# Given two points in a manifold, can one always find a topological ball that contains both?

I hope you will bear with me and excuse me if my question is kind of obvious to many of you. In an $n$-manifold say we have $x,y$ in it. Could we always find an open $n$ dimensional ball contained in the manifold such as both points belong to it?

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You need at least that the manifold is path-connected. I think the following works: given a path $p : I \to M$ with no self-intersections from $x$ to $y$ we can cover every point in the image of $p$ by a small open subset homeomorphic to the open $n$-ball. By compactness this cover has a finite subcover, and by choosing the balls small enough (not in the sense of a metric but in the sense that they only intersect each other when consecutive) their union should also be homeomorphic to an $n$-ball.

Edit: Ryan Budney's explanation in the comments shows I am being naive. It is not obvious that the existence of a path implies the existence of a particularly nice path without additional work.

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Oh many thanks for the explanation. It is becoming clear now – El Moro Apr 29 '11 at 6:48
I am not really sure if this works so you should take it with a grain of salt. In particular I am not certain one can always choose the balls to be small enough so that only the obvious intersections exist. – Qiaochu Yuan Apr 29 '11 at 6:51
@Qiaochu: perhaps we could modify the argument by covering the path with charts, reducing to finitely many, and then checking that this property of paths is true in $\mathbb{R}^n$? (not that it's that clear to me that it's true for $\mathbb{R}^n$ though) – Zev Chonoles Apr 29 '11 at 7:16
If the manifold is path-connected there is an embedded path between any two points. To prove that requires a few special cases (depending on the dimension of the ambient manifold) then the neighbourhood Qiaochu wants is given to you by the tubular neighbourhood theorem, well, really, the proof of it. – Ryan Budney Apr 29 '11 at 7:32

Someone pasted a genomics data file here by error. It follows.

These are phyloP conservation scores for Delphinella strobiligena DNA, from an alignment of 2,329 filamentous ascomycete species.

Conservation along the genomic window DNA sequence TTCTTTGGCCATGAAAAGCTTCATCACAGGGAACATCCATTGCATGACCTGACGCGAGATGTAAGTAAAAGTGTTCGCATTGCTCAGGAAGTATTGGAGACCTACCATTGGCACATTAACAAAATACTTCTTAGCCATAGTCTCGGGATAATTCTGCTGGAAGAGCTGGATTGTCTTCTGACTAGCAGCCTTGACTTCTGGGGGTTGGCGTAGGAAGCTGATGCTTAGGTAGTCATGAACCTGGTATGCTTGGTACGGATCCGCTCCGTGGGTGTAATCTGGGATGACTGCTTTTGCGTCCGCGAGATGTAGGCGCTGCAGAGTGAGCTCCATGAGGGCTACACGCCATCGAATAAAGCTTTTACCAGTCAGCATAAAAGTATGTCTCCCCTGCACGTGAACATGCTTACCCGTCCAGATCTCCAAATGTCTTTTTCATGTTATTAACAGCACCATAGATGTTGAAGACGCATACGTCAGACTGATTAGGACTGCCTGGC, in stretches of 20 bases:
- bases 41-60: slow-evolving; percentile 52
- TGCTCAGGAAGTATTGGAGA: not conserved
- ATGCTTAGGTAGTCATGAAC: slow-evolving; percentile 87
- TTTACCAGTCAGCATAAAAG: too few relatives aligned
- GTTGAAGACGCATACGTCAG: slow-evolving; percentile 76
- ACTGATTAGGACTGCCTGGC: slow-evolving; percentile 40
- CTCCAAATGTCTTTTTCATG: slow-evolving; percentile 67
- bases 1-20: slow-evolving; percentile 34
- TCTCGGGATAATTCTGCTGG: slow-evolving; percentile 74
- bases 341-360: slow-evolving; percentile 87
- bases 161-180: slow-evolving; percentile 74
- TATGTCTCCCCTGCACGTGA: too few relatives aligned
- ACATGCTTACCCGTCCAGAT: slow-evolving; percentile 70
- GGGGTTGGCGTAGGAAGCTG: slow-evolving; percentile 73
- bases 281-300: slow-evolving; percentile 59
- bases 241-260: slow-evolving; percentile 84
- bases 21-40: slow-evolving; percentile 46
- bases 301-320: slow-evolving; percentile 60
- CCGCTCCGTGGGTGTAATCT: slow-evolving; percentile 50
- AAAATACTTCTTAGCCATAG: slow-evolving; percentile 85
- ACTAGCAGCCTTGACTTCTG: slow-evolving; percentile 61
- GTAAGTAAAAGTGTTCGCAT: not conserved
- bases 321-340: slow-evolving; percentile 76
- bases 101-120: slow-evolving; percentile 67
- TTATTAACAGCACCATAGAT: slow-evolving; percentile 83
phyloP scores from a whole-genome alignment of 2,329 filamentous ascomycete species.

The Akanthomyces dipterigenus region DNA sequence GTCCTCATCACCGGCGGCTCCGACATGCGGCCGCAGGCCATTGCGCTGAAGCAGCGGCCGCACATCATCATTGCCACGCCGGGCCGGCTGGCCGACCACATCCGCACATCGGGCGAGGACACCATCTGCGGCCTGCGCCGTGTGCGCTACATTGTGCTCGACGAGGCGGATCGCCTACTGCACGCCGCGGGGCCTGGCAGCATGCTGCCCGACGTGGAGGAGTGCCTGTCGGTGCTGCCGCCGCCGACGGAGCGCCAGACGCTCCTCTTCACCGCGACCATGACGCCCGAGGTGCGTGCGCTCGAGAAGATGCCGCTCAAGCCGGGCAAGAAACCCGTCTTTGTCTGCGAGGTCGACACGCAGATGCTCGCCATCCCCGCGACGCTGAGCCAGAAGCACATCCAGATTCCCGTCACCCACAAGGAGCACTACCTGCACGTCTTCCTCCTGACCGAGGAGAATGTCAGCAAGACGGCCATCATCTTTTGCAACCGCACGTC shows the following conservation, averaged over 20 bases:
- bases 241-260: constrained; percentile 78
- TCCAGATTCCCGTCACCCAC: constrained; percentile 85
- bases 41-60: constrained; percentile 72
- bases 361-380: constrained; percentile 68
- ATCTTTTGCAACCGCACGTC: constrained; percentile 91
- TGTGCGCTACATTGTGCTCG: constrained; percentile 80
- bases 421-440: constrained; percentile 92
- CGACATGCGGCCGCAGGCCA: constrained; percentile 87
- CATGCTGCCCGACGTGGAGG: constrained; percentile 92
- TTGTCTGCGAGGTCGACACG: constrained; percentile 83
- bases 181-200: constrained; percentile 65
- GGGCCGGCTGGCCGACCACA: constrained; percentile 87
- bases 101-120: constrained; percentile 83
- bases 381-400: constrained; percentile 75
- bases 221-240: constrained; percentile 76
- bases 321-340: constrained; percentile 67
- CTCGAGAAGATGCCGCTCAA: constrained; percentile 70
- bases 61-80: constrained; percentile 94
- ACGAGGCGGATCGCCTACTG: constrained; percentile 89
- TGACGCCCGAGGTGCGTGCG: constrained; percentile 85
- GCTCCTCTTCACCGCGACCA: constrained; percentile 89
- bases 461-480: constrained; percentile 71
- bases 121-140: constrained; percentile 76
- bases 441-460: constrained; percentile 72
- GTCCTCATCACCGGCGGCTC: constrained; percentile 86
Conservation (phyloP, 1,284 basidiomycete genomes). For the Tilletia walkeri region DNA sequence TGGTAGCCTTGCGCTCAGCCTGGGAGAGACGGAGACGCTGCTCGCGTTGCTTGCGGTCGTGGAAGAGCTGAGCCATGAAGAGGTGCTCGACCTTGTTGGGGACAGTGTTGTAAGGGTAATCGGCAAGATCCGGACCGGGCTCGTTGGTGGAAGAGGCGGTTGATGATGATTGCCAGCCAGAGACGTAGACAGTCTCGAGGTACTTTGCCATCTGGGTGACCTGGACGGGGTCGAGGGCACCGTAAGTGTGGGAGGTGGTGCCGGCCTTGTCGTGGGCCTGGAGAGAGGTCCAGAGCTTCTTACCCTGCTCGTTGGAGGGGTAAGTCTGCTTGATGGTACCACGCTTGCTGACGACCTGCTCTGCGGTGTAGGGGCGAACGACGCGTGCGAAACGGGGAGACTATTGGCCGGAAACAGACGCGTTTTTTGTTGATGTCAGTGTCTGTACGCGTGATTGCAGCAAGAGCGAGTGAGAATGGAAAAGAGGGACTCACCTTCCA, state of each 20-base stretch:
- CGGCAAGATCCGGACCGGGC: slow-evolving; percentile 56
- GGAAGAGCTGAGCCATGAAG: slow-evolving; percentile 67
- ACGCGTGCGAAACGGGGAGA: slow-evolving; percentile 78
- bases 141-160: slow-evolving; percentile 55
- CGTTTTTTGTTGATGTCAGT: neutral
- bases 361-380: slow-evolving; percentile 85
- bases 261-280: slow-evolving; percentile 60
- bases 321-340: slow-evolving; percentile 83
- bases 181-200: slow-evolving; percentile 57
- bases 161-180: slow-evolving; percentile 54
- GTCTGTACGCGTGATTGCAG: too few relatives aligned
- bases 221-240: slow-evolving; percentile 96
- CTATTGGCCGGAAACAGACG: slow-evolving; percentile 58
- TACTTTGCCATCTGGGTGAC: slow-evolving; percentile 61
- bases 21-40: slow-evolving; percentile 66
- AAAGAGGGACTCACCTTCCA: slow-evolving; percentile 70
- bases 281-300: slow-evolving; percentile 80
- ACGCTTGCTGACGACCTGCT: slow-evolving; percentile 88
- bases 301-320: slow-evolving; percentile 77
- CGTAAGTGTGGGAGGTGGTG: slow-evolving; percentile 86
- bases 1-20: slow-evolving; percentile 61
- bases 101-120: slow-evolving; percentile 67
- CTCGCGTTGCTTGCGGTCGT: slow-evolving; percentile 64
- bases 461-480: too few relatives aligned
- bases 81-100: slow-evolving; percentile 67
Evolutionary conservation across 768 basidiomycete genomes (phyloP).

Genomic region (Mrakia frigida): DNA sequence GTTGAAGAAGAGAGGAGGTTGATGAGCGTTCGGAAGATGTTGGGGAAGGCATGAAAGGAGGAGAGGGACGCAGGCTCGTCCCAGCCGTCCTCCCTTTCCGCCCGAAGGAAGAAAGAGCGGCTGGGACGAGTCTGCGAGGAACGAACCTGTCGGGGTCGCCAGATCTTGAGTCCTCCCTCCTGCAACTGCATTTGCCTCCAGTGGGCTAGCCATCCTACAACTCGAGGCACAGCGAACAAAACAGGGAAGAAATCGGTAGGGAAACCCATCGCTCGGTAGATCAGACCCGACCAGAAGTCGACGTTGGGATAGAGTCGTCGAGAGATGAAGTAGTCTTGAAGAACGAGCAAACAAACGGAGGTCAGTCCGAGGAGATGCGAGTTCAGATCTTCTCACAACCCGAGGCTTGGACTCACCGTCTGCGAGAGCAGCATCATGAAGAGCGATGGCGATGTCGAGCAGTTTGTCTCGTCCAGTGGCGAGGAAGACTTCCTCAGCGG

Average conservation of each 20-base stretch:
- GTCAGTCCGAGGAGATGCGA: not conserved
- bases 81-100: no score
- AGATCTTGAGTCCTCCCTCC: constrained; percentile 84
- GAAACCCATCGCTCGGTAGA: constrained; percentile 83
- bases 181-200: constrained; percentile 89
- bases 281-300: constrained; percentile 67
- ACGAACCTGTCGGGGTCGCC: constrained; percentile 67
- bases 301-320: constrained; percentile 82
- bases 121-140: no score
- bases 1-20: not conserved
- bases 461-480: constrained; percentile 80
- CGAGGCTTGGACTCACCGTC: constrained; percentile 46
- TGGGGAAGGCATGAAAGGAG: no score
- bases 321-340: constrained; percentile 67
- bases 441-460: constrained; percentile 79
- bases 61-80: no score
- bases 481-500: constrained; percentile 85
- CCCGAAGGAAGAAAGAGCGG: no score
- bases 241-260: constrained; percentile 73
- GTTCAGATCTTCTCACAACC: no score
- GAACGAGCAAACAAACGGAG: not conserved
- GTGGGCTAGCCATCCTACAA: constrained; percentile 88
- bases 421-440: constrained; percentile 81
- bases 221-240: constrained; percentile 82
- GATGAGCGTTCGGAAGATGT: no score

In dimension 1 the argument is very similar to the classification of 1-manifolds. In dimension 2 you can approximate the path by an immersion with regular double points, but then you have to do double-point removal and smoothing. In dimension 3 and higher you can approximate by an embedding. So it's not terribly uniform. – Ryan Budney Apr 29 '11 at 7:47

To complement Qiaochu's answer, here is why this is impossible when $M$ is not path-connected (note that manifolds are connected if and only if path-connected, this is Prop 1.8 in Lee Smooth Manifolds).

If $x,y\in M$ are in different connected components of $M$, then any open set of $M$ that contains $x$ and $y$ would necessarily be disconnected, which an open $n$-ball is not.

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Thank you Zev. Notably for reminding me of the equivalence above – El Moro Apr 29 '11 at 7:09

Another argument would be to put a complete Riemann metric on the manifold -- this can be done fairly easily, for example if the manifold was a closed subset of Euclidean space (can be done via the Whitney embedding theorem) then the induced metric is complete by Hopf-Rinow: http://en.wikipedia.org/wiki/Hopf-Rinow_theorem

Okay, so now the manifold is geodesically complete, so given any two points $p,q \in M$ take a shortest geodesic segment connecting $p$ to $q$. This is an embedded arc by design. Now a little regular neighbourhood of that arc is what you're looking for.

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Oh many thanks Ryan. I conclude then that a compact connected manifold always do have this feature. – El Moro Apr 29 '11 at 17:32
I guess it wasn't specified that the manifold was smooth; I assumed that was the source of the complication discussed in Qiaochu's answer. If our manifold doesn't admit a differentiable structure, I guess this answer is no longer valid. What about Qiaochu's answer, augmented by your comments? – yasmar Apr 29 '11 at 17:58